If you were asked to think of a big gas-guzzling SUV, it would likely be a model from Jeep that came to mind first. It’s true, this American brand purely sells crossovers and 4x4s, and for years has been kitting out its cars with large six- and eight-cylinder engines.
But as the climate crisis worsens and legislation forces manufacturers to take action, Jeep is changing. It launched a plug-in hybrid version of its Renegade in 2020, while last year saw the same powertrain installed in its Compass. Now, though, Jeep is going a step further and is introducing mild-hybrid versions to expand its electrification range, with these launching on the Renegade and Compass. But are they worth considering?
This e-Hybrid model is set to – in time – replace the existing petrol Renegade, but for the time being sits alongside it. Rather than electrify an existing engine, the setup here is all-new for Jeep, including both the unit itself and gearbox.
While we’ll explain full details later, this e-Hybrid also sees the introduction of a new special-edition. Called the ‘Upland’, it aims to major on sustainability with a range of recycled materials to promote Jeep’s ‘eco’ credentials.
This new e-Hybrid setup uses a turbocharged four-cylinder 1.5-litre petrol engine, combined with an electric motor housed within the new seven-speed dual-clutch automatic gearbox. There’s a belt-starter-generator electric motor too, which has the job of trying to make the switch between electricity and petrol seamless.
Combined, the two power sources produce 128bhp and 240Nm of torque, enabling a 0-60mph time of 9.5 seconds and a top speed of 118mph. Jeep won’t yet quote a fuel consumption figure, but you can expect around 45mpg, with CO2 emissions of 135g/km. All e-Hybrid models are front-wheel-drive too – you’ll need the 4xe PHEV if you want four-wheel-drive.
First things first, this e-Hybrid powertrain is not as pleasant as you would hope. Though Jeep claims the transition between electric and petrol is ‘silent’, it’s really not, with the powertrain feeling at times clunky and indecisive. The engine itself is held back by the hesitancy of the gearbox too, and leads to a whole load of engine noise when you put your foot down.
Though this new e-Hybrid promises to be 15 per cent cleaner than the standard petrol, it’ll only actually run on EV for a small amount of the time, such as in slow moving traffic or when decelerating. Even a gentle stab at the throttle brings the engine quite literally roaring into life.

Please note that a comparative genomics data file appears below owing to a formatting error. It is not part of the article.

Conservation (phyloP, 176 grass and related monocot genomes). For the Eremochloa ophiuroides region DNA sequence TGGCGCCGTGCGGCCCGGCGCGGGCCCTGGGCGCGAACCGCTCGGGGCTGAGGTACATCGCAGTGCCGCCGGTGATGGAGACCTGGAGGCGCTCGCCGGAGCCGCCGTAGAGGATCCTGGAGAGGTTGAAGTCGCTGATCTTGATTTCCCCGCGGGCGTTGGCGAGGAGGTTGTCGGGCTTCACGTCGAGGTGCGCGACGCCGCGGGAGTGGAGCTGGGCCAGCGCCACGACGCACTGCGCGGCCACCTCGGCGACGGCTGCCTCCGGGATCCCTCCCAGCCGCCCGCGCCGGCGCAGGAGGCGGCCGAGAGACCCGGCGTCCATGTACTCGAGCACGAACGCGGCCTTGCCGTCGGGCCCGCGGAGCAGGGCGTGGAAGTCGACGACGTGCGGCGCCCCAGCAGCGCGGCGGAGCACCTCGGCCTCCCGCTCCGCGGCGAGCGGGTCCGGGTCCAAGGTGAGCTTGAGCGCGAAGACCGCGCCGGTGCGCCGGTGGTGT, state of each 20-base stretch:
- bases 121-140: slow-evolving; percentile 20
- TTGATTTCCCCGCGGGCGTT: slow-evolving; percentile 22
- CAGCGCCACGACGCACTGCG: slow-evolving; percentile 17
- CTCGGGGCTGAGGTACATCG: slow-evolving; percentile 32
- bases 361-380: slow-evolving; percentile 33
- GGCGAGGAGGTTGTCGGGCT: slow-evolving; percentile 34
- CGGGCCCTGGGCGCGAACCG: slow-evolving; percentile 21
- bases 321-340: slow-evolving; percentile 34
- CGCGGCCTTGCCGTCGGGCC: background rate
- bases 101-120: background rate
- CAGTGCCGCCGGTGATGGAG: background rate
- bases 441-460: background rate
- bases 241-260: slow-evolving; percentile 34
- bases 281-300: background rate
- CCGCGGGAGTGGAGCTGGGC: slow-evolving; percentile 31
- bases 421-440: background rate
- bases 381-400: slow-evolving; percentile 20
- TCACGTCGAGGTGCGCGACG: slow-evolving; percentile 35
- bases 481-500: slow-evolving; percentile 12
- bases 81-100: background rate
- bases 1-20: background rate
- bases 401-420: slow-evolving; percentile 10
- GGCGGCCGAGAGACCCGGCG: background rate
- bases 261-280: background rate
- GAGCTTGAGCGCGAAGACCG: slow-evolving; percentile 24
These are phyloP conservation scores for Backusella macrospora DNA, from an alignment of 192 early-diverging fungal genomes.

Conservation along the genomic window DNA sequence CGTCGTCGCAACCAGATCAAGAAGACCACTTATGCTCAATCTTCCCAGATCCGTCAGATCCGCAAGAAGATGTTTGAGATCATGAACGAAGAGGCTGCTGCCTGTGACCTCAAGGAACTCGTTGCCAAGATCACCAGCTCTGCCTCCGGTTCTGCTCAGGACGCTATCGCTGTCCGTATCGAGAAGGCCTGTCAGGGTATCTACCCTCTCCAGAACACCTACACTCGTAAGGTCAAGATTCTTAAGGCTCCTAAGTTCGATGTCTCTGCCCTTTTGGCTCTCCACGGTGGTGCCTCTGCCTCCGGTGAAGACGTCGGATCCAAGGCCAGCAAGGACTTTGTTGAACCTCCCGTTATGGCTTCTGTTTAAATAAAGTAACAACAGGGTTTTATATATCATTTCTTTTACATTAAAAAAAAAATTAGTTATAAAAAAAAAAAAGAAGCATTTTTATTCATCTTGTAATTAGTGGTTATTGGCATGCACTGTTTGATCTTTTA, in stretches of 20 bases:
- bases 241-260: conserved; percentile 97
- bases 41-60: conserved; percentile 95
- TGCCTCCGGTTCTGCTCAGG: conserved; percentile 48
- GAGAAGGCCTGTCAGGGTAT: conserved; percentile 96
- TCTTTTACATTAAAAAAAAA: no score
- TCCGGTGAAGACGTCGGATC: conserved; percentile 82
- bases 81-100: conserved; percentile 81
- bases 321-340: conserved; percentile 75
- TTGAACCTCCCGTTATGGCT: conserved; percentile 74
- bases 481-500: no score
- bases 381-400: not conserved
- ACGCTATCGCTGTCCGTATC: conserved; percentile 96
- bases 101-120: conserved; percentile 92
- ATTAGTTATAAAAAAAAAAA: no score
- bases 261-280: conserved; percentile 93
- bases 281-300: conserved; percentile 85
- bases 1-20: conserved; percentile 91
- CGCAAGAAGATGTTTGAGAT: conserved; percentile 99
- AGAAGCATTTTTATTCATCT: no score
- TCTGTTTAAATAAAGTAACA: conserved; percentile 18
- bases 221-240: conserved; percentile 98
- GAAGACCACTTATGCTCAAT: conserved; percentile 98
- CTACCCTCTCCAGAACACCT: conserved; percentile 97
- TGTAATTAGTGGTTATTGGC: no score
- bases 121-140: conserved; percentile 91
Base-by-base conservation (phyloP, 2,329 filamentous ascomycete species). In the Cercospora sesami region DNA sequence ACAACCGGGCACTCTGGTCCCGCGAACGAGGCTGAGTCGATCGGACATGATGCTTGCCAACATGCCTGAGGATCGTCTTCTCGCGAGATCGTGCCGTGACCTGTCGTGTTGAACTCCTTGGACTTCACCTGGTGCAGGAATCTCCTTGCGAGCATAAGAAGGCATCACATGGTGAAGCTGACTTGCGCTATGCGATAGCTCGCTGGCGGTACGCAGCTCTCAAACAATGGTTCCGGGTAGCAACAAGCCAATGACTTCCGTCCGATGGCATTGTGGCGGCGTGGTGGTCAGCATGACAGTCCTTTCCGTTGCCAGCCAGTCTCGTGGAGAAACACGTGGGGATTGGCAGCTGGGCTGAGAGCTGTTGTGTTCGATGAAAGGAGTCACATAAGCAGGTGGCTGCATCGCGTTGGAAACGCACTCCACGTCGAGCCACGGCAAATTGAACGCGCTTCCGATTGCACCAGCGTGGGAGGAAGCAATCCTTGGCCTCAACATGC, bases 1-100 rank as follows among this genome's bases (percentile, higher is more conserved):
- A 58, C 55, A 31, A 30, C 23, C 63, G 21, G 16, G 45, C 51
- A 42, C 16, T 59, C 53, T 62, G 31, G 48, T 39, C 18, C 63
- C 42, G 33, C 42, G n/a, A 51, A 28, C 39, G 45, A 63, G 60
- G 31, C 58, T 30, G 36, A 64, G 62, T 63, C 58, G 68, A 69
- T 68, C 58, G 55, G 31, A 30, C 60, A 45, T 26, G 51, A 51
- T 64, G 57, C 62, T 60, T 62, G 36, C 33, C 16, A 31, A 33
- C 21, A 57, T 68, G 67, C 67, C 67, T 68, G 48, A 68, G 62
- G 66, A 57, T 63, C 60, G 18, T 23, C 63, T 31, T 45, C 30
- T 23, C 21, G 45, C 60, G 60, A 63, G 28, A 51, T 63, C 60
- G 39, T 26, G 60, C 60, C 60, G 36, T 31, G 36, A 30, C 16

That said, the light controls of the Renegade make it easy to drive and park around town, while the large windows mean visibility is pretty good.
Though the Renegade has been around since 2015, albeit with a significant update in 2018, it remains a smart and fun bit of design. In a day and age where people are trying to make their cars look like ‘coupes’, there’s something refreshing about its boxy and chunky styling, which makes it look a lot more rugged than many of its rivals.
It’s packed with cool details too, such as Jeep’s iconic seven-slot grille and big round headlights. This Upland launch edition certainly stands out as well, as it’s available in the bright Matter Azur paint colour, while also getting bronze accents and a contrasting black roof and wheels.
Not a lot has changed about the Renegade’s interior, and it’s the part that is just starting to show its age. Though still looking and feeling sturdy, it’s not as plush inside as many rivals are, while the 8.4-inch touchscreen and analogue dials just feel a bit old fashioned now. It hasn’t really benefited from any major changes as part of this move to hybrid either, bar an ‘e’ button near the gear stick and some slightly different energy diagrams on the trip computer screen.
On the plus side, it’s quite a practical choice, with its boxy shape meaning rear passengers don’t have to worry about hunching their head over. The boot, while not as large in size as some rivals, is still a boxy and useful shape. Clever packaging of the mild-hybrid system means it’s no less roomy than the regular Renegade too.
Oddly for a special-edition trim, the Upland is the entry-level option, though you still get a wide range of equipment, including 17-inch alloys, the aforementioned touchscreen, heated front seats and adaptive cruise control. This model also gets a range of ‘eco-friendly’ elements, such as stylish ‘Seaqual’ seats that are made of plastics extracted from oceans. We’re not a fan of the ‘there is only one Earth’ messaging though – it’s a bit rich for a Jeep that spends 90 per cent of the time running on petrol.
Upgrade to the S, and you do without the fancy recycled seats, as well as the eco-friendly branding, though you do get some nice leather upholstery instead, along with additional safety kit.
Jeep should be applauded for increasingly looking to electrify its range, and by the end of the year it aims to have rooted out pretty much all its non-electrified cars in Europe.
This e-Hybrid doesn’t show the Renegade at its best though, as the powertrain lacks refinement and finesse, and it’s not hugely efficient either, based on our first drive. If you want an electrified Jeep, it could be worth stretching your budget to fund the much better plug-in hybrid, or looking at more conventional, and noticeably cheaper rivals like the Ford Puma and Volkswagen Taigo, even if neither of them have the same character as this Jeep.